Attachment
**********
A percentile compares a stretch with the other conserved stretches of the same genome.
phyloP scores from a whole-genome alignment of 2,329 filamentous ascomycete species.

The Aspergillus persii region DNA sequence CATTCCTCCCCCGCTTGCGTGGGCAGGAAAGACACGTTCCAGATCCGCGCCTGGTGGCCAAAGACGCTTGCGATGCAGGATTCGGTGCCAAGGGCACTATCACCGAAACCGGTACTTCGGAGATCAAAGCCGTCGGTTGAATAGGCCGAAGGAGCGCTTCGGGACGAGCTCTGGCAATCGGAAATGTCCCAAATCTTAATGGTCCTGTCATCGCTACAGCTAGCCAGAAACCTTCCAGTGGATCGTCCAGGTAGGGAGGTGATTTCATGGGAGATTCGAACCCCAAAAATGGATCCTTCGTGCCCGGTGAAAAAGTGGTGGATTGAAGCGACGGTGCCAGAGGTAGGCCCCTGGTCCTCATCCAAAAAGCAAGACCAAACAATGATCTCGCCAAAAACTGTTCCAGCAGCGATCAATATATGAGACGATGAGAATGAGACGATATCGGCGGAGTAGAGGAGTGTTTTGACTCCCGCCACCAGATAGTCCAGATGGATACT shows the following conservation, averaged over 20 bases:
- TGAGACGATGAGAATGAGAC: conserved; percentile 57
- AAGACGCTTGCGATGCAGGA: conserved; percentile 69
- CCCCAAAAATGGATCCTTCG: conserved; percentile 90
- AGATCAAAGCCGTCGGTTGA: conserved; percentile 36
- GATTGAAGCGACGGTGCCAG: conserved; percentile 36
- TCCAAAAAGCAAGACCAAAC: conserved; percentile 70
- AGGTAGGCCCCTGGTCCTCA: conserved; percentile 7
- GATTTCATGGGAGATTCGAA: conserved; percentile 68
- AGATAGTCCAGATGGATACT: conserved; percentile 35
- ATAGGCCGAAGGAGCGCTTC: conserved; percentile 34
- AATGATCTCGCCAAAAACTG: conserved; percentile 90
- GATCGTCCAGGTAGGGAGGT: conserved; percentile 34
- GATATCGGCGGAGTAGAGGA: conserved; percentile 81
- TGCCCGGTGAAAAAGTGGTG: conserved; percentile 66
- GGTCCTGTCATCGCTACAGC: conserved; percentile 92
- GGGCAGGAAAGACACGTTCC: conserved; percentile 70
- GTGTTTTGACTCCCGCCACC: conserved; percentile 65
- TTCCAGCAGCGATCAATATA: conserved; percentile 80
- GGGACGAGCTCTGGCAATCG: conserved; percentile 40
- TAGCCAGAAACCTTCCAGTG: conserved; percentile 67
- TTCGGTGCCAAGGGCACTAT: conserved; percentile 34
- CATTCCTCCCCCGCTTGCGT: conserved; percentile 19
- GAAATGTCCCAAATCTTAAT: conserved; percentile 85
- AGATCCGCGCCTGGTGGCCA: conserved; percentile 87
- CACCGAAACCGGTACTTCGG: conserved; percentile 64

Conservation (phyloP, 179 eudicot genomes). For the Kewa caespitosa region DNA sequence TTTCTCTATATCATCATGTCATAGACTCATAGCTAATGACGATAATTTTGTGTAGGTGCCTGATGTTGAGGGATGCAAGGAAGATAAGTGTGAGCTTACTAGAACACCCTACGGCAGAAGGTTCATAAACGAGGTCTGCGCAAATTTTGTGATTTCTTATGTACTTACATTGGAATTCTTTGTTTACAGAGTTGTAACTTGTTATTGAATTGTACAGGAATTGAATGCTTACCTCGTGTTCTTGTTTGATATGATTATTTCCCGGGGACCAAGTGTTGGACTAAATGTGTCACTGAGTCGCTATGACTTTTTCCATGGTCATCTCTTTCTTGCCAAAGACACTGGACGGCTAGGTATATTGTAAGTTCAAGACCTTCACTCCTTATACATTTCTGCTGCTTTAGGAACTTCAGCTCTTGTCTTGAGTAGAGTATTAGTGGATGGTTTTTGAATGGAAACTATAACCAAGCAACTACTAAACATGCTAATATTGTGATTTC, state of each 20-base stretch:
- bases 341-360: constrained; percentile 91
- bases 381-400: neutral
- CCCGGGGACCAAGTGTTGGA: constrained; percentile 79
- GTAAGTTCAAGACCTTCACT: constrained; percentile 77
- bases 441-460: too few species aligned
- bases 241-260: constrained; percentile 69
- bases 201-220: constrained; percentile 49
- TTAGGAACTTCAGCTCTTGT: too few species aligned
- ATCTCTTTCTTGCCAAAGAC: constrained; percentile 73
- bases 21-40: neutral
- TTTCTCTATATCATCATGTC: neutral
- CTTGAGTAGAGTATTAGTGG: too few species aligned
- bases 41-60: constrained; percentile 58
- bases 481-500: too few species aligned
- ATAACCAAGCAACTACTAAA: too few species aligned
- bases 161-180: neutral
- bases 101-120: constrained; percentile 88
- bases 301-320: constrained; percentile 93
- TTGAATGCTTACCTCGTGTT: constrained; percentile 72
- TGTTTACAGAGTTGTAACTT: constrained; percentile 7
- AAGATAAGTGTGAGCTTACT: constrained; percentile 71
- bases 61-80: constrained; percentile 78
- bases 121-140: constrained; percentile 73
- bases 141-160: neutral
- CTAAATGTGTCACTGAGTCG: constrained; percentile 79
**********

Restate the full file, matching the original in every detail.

A percentile compares a stretch with the other conserved stretches of the same genome.
phyloP scores from a whole-genome alignment of 2,329 filamentous ascomycete species.

The Aspergillus persii region DNA sequence CATTCCTCCCCCGCTTGCGTGGGCAGGAAAGACACGTTCCAGATCCGCGCCTGGTGGCCAAAGACGCTTGCGATGCAGGATTCGGTGCCAAGGGCACTATCACCGAAACCGGTACTTCGGAGATCAAAGCCGTCGGTTGAATAGGCCGAAGGAGCGCTTCGGGACGAGCTCTGGCAATCGGAAATGTCCCAAATCTTAATGGTCCTGTCATCGCTACAGCTAGCCAGAAACCTTCCAGTGGATCGTCCAGGTAGGGAGGTGATTTCATGGGAGATTCGAACCCCAAAAATGGATCCTTCGTGCCCGGTGAAAAAGTGGTGGATTGAAGCGACGGTGCCAGAGGTAGGCCCCTGGTCCTCATCCAAAAAGCAAGACCAAACAATGATCTCGCCAAAAACTGTTCCAGCAGCGATCAATATATGAGACGATGAGAATGAGACGATATCGGCGGAGTAGAGGAGTGTTTTGACTCCCGCCACCAGATAGTCCAGATGGATACT shows the following conservation, averaged over 20 bases:
- TGAGACGATGAGAATGAGAC: conserved; percentile 57
- AAGACGCTTGCGATGCAGGA: conserved; percentile 69
- CCCCAAAAATGGATCCTTCG: conserved; percentile 90
- AGATCAAAGCCGTCGGTTGA: conserved; percentile 36
- GATTGAAGCGACGGTGCCAG: conserved; percentile 36
- TCCAAAAAGCAAGACCAAAC: conserved; percentile 70
- AGGTAGGCCCCTGGTCCTCA: conserved; percentile 7
- GATTTCATGGGAGATTCGAA: conserved; percentile 68
- AGATAGTCCAGATGGATACT: conserved; percentile 35
- ATAGGCCGAAGGAGCGCTTC: conserved; percentile 34
- AATGATCTCGCCAAAAACTG: conserved; percentile 90
- GATCGTCCAGGTAGGGAGGT: conserved; percentile 34
- GATATCGGCGGAGTAGAGGA: conserved; percentile 81
- TGCCCGGTGAAAAAGTGGTG: conserved; percentile 66
- GGTCCTGTCATCGCTACAGC: conserved; percentile 92
- GGGCAGGAAAGACACGTTCC: conserved; percentile 70
- GTGTTTTGACTCCCGCCACC: conserved; percentile 65
- TTCCAGCAGCGATCAATATA: conserved; percentile 80
- GGGACGAGCTCTGGCAATCG: conserved; percentile 40
- TAGCCAGAAACCTTCCAGTG: conserved; percentile 67
- TTCGGTGCCAAGGGCACTAT: conserved; percentile 34
- CATTCCTCCCCCGCTTGCGT: conserved; percentile 19
- GAAATGTCCCAAATCTTAAT: conserved; percentile 85
- AGATCCGCGCCTGGTGGCCA: conserved; percentile 87
- CACCGAAACCGGTACTTCGG: conserved; percentile 64

Conservation (phyloP, 179 eudicot genomes). For the Kewa caespitosa region DNA sequence TTTCTCTATATCATCATGTCATAGACTCATAGCTAATGACGATAATTTTGTGTAGGTGCCTGATGTTGAGGGATGCAAGGAAGATAAGTGTGAGCTTACTAGAACACCCTACGGCAGAAGGTTCATAAACGAGGTCTGCGCAAATTTTGTGATTTCTTATGTACTTACATTGGAATTCTTTGTTTACAGAGTTGTAACTTGTTATTGAATTGTACAGGAATTGAATGCTTACCTCGTGTTCTTGTTTGATATGATTATTTCCCGGGGACCAAGTGTTGGACTAAATGTGTCACTGAGTCGCTATGACTTTTTCCATGGTCATCTCTTTCTTGCCAAAGACACTGGACGGCTAGGTATATTGTAAGTTCAAGACCTTCACTCCTTATACATTTCTGCTGCTTTAGGAACTTCAGCTCTTGTCTTGAGTAGAGTATTAGTGGATGGTTTTTGAATGGAAACTATAACCAAGCAACTACTAAACATGCTAATATTGTGATTTC, state of each 20-base stretch:
- bases 341-360: constrained; percentile 91
- bases 381-400: neutral
- CCCGGGGACCAAGTGTTGGA: constrained; percentile 79
- GTAAGTTCAAGACCTTCACT: constrained; percentile 77
- bases 441-460: too few species aligned
- bases 241-260: constrained; percentile 69
- bases 201-220: constrained; percentile 49
- TTAGGAACTTCAGCTCTTGT: too few species aligned
- ATCTCTTTCTTGCCAAAGAC: constrained; percentile 73
- bases 21-40: neutral
- TTTCTCTATATCATCATGTC: neutral
- CTTGAGTAGAGTATTAGTGG: too few species aligned
- bases 41-60: constrained; percentile 58
- bases 481-500: too few species aligned
- ATAACCAAGCAACTACTAAA: too few species aligned
- bases 161-180: neutral
- bases 101-120: constrained; percentile 88
- bases 301-320: constrained; percentile 93
- TTGAATGCTTACCTCGTGTT: constrained; percentile 72
- TGTTTACAGAGTTGTAACTT: constrained; percentile 7
- AAGATAAGTGTGAGCTTACT: constrained; percentile 71
- bases 61-80: constrained; percentile 78
- bases 121-140: constrained; percentile 73
- bases 141-160: neutral
- CTAAATGTGTCACTGAGTCG: constrained; percentile 79